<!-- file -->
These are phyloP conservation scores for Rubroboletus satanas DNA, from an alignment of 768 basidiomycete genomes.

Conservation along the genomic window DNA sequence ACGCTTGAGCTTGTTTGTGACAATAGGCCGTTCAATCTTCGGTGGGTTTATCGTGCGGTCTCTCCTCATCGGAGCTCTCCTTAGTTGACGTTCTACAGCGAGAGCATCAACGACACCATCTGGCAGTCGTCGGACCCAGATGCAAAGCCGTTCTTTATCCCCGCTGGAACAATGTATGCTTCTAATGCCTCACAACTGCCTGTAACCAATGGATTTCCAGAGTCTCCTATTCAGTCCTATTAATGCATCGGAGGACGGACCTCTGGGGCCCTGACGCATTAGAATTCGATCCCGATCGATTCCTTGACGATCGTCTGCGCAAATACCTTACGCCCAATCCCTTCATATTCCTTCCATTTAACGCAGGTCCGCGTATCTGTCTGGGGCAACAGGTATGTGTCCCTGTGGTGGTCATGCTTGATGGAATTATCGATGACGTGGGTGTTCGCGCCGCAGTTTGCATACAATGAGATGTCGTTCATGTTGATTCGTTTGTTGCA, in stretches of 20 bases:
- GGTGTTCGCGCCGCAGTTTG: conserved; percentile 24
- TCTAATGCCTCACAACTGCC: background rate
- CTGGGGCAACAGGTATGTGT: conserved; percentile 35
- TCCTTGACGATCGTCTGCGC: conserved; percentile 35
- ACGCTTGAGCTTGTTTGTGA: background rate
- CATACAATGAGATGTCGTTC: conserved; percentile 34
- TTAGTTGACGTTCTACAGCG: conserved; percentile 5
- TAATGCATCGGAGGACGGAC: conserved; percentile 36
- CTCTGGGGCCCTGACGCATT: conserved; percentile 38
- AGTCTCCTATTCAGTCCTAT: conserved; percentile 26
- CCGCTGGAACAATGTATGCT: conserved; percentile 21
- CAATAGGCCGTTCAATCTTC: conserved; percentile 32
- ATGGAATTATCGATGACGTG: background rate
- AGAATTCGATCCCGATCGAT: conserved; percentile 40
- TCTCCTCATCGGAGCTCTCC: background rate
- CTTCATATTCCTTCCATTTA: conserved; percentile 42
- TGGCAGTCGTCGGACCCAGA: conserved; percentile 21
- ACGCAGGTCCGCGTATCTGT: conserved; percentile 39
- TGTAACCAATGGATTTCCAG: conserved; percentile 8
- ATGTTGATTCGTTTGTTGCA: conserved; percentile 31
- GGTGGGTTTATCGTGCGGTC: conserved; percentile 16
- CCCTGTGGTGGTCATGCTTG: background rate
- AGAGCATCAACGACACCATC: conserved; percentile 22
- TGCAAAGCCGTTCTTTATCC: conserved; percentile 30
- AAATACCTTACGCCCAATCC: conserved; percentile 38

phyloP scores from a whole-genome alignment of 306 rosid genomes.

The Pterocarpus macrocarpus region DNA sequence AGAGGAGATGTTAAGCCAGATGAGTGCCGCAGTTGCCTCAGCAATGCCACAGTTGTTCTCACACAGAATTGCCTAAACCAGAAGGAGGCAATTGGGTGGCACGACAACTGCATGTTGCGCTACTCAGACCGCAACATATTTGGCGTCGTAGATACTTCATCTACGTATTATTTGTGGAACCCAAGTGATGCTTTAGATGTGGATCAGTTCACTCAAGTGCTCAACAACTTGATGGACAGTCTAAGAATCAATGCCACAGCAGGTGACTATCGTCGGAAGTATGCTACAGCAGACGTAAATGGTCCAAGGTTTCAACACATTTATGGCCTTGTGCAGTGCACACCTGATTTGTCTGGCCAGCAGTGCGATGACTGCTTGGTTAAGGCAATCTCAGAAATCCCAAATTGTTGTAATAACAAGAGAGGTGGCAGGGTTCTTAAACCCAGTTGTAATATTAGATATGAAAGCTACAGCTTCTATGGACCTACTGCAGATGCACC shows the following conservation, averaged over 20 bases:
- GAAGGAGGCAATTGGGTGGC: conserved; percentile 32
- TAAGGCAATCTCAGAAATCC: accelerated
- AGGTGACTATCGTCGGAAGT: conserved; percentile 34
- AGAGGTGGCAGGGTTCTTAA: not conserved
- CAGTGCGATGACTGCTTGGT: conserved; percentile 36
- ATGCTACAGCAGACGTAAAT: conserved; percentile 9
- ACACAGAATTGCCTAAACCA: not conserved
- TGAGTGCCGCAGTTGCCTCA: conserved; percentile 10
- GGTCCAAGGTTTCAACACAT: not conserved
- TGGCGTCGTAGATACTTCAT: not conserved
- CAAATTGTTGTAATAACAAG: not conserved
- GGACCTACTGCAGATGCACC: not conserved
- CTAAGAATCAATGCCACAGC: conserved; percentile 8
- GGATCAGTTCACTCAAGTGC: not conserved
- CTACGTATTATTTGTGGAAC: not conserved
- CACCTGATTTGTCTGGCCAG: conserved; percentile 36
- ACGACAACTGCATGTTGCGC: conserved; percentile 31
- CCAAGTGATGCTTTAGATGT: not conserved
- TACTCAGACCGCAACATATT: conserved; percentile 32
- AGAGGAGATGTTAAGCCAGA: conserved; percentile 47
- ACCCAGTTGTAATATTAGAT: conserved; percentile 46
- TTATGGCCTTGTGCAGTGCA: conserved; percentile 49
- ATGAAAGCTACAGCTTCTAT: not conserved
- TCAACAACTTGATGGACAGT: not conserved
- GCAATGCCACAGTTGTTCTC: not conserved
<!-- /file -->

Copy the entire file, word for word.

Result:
These are phyloP conservation scores for Rubroboletus satanas DNA, from an alignment of 768 basidiomycete genomes.

Conservation along the genomic window DNA sequence ACGCTTGAGCTTGTTTGTGACAATAGGCCGTTCAATCTTCGGTGGGTTTATCGTGCGGTCTCTCCTCATCGGAGCTCTCCTTAGTTGACGTTCTACAGCGAGAGCATCAACGACACCATCTGGCAGTCGTCGGACCCAGATGCAAAGCCGTTCTTTATCCCCGCTGGAACAATGTATGCTTCTAATGCCTCACAACTGCCTGTAACCAATGGATTTCCAGAGTCTCCTATTCAGTCCTATTAATGCATCGGAGGACGGACCTCTGGGGCCCTGACGCATTAGAATTCGATCCCGATCGATTCCTTGACGATCGTCTGCGCAAATACCTTACGCCCAATCCCTTCATATTCCTTCCATTTAACGCAGGTCCGCGTATCTGTCTGGGGCAACAGGTATGTGTCCCTGTGGTGGTCATGCTTGATGGAATTATCGATGACGTGGGTGTTCGCGCCGCAGTTTGCATACAATGAGATGTCGTTCATGTTGATTCGTTTGTTGCA, in stretches of 20 bases:
- GGTGTTCGCGCCGCAGTTTG: conserved; percentile 24
- TCTAATGCCTCACAACTGCC: background rate
- CTGGGGCAACAGGTATGTGT: conserved; percentile 35
- TCCTTGACGATCGTCTGCGC: conserved; percentile 35
- ACGCTTGAGCTTGTTTGTGA: background rate
- CATACAATGAGATGTCGTTC: conserved; percentile 34
- TTAGTTGACGTTCTACAGCG: conserved; percentile 5
- TAATGCATCGGAGGACGGAC: conserved; percentile 36
- CTCTGGGGCCCTGACGCATT: conserved; percentile 38
- AGTCTCCTATTCAGTCCTAT: conserved; percentile 26
- CCGCTGGAACAATGTATGCT: conserved; percentile 21
- CAATAGGCCGTTCAATCTTC: conserved; percentile 32
- ATGGAATTATCGATGACGTG: background rate
- AGAATTCGATCCCGATCGAT: conserved; percentile 40
- TCTCCTCATCGGAGCTCTCC: background rate
- CTTCATATTCCTTCCATTTA: conserved; percentile 42
- TGGCAGTCGTCGGACCCAGA: conserved; percentile 21
- ACGCAGGTCCGCGTATCTGT: conserved; percentile 39
- TGTAACCAATGGATTTCCAG: conserved; percentile 8
- ATGTTGATTCGTTTGTTGCA: conserved; percentile 31
- GGTGGGTTTATCGTGCGGTC: conserved; percentile 16
- CCCTGTGGTGGTCATGCTTG: background rate
- AGAGCATCAACGACACCATC: conserved; percentile 22
- TGCAAAGCCGTTCTTTATCC: conserved; percentile 30
- AAATACCTTACGCCCAATCC: conserved; percentile 38

phyloP scores from a whole-genome alignment of 306 rosid genomes.

The Pterocarpus macrocarpus region DNA sequence AGAGGAGATGTTAAGCCAGATGAGTGCCGCAGTTGCCTCAGCAATGCCACAGTTGTTCTCACACAGAATTGCCTAAACCAGAAGGAGGCAATTGGGTGGCACGACAACTGCATGTTGCGCTACTCAGACCGCAACATATTTGGCGTCGTAGATACTTCATCTACGTATTATTTGTGGAACCCAAGTGATGCTTTAGATGTGGATCAGTTCACTCAAGTGCTCAACAACTTGATGGACAGTCTAAGAATCAATGCCACAGCAGGTGACTATCGTCGGAAGTATGCTACAGCAGACGTAAATGGTCCAAGGTTTCAACACATTTATGGCCTTGTGCAGTGCACACCTGATTTGTCTGGCCAGCAGTGCGATGACTGCTTGGTTAAGGCAATCTCAGAAATCCCAAATTGTTGTAATAACAAGAGAGGTGGCAGGGTTCTTAAACCCAGTTGTAATATTAGATATGAAAGCTACAGCTTCTATGGACCTACTGCAGATGCACC shows the following conservation, averaged over 20 bases:
- GAAGGAGGCAATTGGGTGGC: conserved; percentile 32
- TAAGGCAATCTCAGAAATCC: accelerated
- AGGTGACTATCGTCGGAAGT: conserved; percentile 34
- AGAGGTGGCAGGGTTCTTAA: not conserved
- CAGTGCGATGACTGCTTGGT: conserved; percentile 36
- ATGCTACAGCAGACGTAAAT: conserved; percentile 9
- ACACAGAATTGCCTAAACCA: not conserved
- TGAGTGCCGCAGTTGCCTCA: conserved; percentile 10
- GGTCCAAGGTTTCAACACAT: not conserved
- TGGCGTCGTAGATACTTCAT: not conserved
- CAAATTGTTGTAATAACAAG: not conserved
- GGACCTACTGCAGATGCACC: not conserved
- CTAAGAATCAATGCCACAGC: conserved; percentile 8
- GGATCAGTTCACTCAAGTGC: not conserved
- CTACGTATTATTTGTGGAAC: not conserved
- CACCTGATTTGTCTGGCCAG: conserved; percentile 36
- ACGACAACTGCATGTTGCGC: conserved; percentile 31
- CCAAGTGATGCTTTAGATGT: not conserved
- TACTCAGACCGCAACATATT: conserved; percentile 32
- AGAGGAGATGTTAAGCCAGA: conserved; percentile 47
- ACCCAGTTGTAATATTAGAT: conserved; percentile 46
- TTATGGCCTTGTGCAGTGCA: conserved; percentile 49
- ATGAAAGCTACAGCTTCTAT: not conserved
- TCAACAACTTGATGGACAGT: not conserved
- GCAATGCCACAGTTGTTCTC: not conserved